Evolution, Current State of the Art, and Interpretation of Aircraft-Based Methane Emission Quantification at the Natural Gas Basin-Level

Garvin Heath, S. Schwietzke, T. Vaughn, D. Zimmerie, G. Petron, S. Conley, I. Mielke-Maday, S. Wolter, E. Dlugokencky, P. Tans, R. Schnell, C. Bell, D. Nummedal

Research output: Contribution to conferencePaperpeer-review


Accurately quantifying methane (CH4) emissions from the oil and gas (O&G) industry is challenging given the existence of many potential emission sources, differences in industry practices and regulations, and often incomplete or out-of-date activity data. It is thus important to regularly assess emission inventories and support improvements by deriving independent estimates using state-of-the-science approaches. Recent research has provided CH4 emission estimates from the O&G supply chains based on different measurement techniques at multiple spatio-temporal scales. Natural gas basin-scale aircraft-based atmospheric measurements indicate greater CH4 emissions1 than emission inventories based on up-scaling of component-/facility-level emission measurements from a relatively small sample size. Here we present results from a coordinated field study that compares concurrent CH4 emission measurements using different techniques and scales to better understand the strengths and weaknesses of each approach, with a focus on the aircraft-based estimation method. We describe the importance of (i) decades of measurement technology development, (ii) experience in designing measurement sampling strategies and aligning system boundaries, and (Hi) properly interpreting CH4 emission estimates for successfully reconciling aircraft-based measurements with emission inventories and for identifying CH4 emission mitigation potential. We illustrate that aircraft-based top-down estimates represent a brief snapshot of total basin-level CH4 emissions. Thus, a high spatio-temporally resolved bottom-up emission inventory is needed to identify key CH4 sources (including episodic sources) at the process level. While this paper provides a brief overview of the overall study design and findings, its focus is on the implementation of the aircraft measurements and its interpretation and results. A separate paper2 describes in more detail the overall organizational structure of the study as well as the study implications from an industry perspective.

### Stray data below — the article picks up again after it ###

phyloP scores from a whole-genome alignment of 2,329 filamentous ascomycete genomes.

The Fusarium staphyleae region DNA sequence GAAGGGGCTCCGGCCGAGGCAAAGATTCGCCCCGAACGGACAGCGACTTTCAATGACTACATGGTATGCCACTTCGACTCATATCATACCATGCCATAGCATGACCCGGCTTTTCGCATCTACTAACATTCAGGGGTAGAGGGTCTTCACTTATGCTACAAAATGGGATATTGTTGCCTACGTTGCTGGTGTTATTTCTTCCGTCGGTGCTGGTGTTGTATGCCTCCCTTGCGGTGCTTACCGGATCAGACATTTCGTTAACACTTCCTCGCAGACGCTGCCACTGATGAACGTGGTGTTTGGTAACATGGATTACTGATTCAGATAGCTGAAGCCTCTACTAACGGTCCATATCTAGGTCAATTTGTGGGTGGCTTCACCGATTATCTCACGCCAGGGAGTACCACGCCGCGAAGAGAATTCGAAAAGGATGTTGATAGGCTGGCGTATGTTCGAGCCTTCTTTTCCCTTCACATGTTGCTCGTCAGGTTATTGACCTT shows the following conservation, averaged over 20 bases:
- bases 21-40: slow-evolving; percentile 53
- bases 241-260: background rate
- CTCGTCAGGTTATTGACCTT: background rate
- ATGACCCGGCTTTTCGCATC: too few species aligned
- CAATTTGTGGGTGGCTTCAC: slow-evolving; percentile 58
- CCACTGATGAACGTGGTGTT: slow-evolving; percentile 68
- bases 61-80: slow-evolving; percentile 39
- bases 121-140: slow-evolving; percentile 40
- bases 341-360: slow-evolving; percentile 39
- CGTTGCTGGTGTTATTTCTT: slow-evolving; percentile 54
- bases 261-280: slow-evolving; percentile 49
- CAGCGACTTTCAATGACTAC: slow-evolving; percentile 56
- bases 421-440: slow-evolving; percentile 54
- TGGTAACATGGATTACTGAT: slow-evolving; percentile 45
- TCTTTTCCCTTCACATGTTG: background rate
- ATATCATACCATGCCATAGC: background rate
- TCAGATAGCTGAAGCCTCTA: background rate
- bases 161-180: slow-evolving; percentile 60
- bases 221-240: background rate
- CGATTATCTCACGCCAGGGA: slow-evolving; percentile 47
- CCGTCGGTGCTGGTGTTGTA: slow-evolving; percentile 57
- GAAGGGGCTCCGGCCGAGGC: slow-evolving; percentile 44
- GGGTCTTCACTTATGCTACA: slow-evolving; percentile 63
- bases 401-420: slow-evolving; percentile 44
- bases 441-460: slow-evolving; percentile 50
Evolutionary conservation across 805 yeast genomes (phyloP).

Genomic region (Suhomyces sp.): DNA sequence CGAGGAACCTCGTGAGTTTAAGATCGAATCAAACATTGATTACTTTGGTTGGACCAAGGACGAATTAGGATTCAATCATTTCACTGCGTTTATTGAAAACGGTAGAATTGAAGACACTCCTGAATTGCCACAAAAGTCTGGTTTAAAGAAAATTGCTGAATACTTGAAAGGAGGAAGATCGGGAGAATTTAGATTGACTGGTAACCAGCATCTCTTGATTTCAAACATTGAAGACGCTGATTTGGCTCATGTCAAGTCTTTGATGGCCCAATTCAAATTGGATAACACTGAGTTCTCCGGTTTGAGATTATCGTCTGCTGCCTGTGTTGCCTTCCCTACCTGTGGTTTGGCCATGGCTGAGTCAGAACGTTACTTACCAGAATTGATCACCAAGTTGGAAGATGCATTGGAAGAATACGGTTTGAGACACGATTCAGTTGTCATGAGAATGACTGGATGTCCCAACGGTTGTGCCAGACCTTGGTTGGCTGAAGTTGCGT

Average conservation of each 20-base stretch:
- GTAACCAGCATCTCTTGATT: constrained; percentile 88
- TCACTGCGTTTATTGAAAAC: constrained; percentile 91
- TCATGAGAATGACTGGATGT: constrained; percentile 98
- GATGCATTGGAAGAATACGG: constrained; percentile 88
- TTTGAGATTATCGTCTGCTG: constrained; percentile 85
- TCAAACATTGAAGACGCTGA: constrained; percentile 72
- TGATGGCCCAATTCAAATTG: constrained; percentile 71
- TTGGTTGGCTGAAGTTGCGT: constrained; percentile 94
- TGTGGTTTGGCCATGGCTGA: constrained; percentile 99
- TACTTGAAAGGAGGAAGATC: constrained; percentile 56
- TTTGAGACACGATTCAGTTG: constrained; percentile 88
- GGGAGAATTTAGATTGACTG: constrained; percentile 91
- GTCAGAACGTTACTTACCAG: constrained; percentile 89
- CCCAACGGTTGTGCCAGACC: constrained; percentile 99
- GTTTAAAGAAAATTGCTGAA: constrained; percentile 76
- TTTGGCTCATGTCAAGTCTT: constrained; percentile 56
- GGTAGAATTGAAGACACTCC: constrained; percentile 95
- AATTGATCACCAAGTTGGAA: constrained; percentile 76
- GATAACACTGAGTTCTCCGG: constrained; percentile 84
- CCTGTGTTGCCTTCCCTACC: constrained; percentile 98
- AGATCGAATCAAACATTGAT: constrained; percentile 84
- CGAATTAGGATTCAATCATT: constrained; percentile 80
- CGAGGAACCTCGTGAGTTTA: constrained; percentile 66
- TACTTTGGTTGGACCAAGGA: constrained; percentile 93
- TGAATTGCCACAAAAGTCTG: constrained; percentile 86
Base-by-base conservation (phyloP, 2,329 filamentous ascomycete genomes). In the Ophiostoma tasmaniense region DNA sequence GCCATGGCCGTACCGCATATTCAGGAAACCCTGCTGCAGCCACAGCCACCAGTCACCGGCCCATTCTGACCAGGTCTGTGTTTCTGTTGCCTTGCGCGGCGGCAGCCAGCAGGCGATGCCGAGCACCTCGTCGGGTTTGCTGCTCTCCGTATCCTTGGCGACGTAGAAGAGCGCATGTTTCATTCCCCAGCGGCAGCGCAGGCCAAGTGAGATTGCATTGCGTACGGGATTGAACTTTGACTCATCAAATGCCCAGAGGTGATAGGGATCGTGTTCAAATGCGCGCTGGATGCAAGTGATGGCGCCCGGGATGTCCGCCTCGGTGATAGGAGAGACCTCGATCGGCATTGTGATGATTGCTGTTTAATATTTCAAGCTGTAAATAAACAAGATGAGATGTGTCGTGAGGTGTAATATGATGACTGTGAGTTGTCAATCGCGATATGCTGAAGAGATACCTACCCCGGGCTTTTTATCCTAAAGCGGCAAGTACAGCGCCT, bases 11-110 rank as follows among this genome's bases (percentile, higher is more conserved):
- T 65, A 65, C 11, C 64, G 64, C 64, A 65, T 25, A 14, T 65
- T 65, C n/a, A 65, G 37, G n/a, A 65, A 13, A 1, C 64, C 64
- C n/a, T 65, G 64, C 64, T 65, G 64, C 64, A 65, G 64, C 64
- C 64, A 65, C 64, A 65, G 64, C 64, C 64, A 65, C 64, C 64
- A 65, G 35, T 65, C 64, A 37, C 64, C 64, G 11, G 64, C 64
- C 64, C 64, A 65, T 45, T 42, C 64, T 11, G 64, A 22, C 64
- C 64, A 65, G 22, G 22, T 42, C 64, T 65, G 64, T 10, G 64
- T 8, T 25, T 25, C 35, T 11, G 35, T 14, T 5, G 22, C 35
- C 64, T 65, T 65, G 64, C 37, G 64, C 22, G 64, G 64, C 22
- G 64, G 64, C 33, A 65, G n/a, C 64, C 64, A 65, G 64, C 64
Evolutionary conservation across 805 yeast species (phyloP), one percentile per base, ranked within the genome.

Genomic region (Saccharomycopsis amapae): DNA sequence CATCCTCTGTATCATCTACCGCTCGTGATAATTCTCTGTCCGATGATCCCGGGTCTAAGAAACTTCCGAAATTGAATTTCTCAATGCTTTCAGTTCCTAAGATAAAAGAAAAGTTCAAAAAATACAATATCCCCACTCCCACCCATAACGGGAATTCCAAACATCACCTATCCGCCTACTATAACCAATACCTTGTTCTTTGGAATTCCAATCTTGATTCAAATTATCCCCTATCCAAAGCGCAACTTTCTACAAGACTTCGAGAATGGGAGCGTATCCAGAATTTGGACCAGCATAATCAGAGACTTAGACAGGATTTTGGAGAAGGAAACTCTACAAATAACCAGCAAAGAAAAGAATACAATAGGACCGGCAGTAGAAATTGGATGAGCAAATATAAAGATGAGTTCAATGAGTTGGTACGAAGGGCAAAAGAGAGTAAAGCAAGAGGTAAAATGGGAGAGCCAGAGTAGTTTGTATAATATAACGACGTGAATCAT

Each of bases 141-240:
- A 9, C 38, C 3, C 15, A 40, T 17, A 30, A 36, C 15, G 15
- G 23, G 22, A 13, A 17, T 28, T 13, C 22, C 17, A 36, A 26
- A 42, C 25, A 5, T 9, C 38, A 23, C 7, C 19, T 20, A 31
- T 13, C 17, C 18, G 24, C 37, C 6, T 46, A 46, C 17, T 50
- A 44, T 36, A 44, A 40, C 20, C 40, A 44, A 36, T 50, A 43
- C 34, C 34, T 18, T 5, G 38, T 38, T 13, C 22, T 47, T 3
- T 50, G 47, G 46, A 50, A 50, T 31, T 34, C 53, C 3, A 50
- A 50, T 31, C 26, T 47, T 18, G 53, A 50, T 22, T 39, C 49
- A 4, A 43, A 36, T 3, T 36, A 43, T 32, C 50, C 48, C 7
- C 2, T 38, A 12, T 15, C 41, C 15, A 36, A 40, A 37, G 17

Original languageAmerican English
Number of pages18
StatePublished - 2018
Event27th World Gas Conference, WGC 2018 - Washington, United States
Duration: 25 Jun 201829 Jun 2018


Conference27th World Gas Conference, WGC 2018
Country/TerritoryUnited States

Bibliographical note

Publisher Copyright:
© 27th World Gas Conference, WGC 2018. All rights reserved.

NREL Publication Number

  • NREL/CP-6A20-75201


  • aircraft measurements
  • methane emissions
  • natural gas


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